So here’s an honest opinion: I hate Torrent of Fire, and everything it stands for as a product. I despise the marketing and lies that have been built around it in an attempt to dupe what’s left of the competitive community into buying their meaningless data dump. I hate that people I once respected have chosen to associate themselves with it. I also know that I’m not the only author here that feels that way.

    Since ToF first came out, Spag has had an ongoing relationship with them, and has received some compensation for their use of his name in their marketing. I understand the reasons why he’s chosen to do that, and I’m sure that he feels that it’s a very reasonable arrangement that benefits the Indy Open. But I can’t agree with it. The goals and ethos of ToF clash with that of The Back 40K, and neither Farmpunk or I want our blog associated with it in any way.

    Obviously, that’s not the only difference that Spag and I have. But it points to the basic clash of values that divides us.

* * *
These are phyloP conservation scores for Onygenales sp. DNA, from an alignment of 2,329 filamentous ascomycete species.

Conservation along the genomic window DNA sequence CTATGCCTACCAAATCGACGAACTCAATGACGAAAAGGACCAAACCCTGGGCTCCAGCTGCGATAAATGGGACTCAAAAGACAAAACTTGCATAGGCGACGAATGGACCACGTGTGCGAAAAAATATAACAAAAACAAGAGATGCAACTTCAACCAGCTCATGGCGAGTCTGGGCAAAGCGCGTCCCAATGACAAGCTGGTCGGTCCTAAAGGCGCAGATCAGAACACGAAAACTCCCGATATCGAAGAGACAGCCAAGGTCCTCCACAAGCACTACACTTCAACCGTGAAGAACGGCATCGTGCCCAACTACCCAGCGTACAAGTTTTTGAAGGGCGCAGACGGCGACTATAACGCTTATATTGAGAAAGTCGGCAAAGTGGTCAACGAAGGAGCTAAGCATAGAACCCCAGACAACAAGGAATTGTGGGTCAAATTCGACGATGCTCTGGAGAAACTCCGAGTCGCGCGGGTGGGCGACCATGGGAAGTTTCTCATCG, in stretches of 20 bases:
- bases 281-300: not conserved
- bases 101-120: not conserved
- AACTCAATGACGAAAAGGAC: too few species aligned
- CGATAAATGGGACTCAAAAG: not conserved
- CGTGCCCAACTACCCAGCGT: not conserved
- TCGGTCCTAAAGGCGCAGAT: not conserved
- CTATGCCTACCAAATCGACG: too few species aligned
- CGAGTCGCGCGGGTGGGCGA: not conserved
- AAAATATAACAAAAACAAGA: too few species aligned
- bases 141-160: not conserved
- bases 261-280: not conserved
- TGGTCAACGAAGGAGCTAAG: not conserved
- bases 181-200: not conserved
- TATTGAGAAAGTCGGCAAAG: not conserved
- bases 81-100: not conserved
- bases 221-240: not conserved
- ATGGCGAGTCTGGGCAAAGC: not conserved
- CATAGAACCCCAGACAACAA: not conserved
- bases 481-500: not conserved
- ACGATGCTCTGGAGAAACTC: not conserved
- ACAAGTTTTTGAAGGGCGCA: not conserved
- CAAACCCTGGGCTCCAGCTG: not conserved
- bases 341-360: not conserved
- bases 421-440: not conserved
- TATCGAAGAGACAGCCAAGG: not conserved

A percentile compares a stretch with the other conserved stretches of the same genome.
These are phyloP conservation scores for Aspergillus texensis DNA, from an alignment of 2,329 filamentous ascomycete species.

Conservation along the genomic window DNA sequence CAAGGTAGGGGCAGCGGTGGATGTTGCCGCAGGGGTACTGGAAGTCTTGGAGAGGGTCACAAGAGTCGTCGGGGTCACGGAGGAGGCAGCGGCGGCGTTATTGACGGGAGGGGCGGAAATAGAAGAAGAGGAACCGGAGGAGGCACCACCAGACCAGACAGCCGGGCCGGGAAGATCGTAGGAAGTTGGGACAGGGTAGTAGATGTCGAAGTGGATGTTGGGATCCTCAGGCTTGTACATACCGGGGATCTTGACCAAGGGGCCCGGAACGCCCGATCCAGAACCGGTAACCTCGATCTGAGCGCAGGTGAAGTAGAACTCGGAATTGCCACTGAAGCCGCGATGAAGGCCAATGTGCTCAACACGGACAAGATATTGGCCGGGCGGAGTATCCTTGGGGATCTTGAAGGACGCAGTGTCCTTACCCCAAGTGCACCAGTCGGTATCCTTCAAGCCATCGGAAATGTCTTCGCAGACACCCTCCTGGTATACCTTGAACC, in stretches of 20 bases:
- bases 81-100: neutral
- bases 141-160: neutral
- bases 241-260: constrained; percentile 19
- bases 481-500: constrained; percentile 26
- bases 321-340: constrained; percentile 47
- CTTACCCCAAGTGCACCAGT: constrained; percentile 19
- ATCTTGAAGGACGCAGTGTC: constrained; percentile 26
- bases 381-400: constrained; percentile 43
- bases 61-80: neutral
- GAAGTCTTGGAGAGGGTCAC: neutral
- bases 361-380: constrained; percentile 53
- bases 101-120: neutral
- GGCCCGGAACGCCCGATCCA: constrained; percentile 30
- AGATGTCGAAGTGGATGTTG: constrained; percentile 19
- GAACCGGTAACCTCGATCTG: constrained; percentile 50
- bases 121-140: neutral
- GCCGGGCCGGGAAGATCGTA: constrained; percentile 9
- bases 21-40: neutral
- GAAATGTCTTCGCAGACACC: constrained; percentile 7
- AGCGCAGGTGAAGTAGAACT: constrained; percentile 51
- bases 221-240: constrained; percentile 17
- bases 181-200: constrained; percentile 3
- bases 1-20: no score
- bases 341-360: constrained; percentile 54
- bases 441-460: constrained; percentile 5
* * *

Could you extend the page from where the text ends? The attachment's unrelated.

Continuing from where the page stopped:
Despite our differences over the last couple of years, and all the insults thrown around, Farmpunk hasn’t dropped Spag as an author, and I’ve never asked him to. Because ultimately we believe that the honest airing of all views, passionately argued, is a positive force for change in both our hobby, and the world.

    So whether Spag stays or goes is up to him. But if he stays, it’s inevitable that we’re going to continue to argue at regular intervals.

  6. Spag
    A well written piece and I am eagerly awaiting the next installments in what will hopefully be a length series. If I am being honest deployment and the pre-game analysis has always been my weakest aspect of my game. Hopefully you will be able to teach a rock to swim, or at least sink a little less rapidly, with this series.
    If you make it to Adepticon again this year you will have to swing by the looser tables and say hi, they don't allow my kind up by the winner's circle.


out dang bot!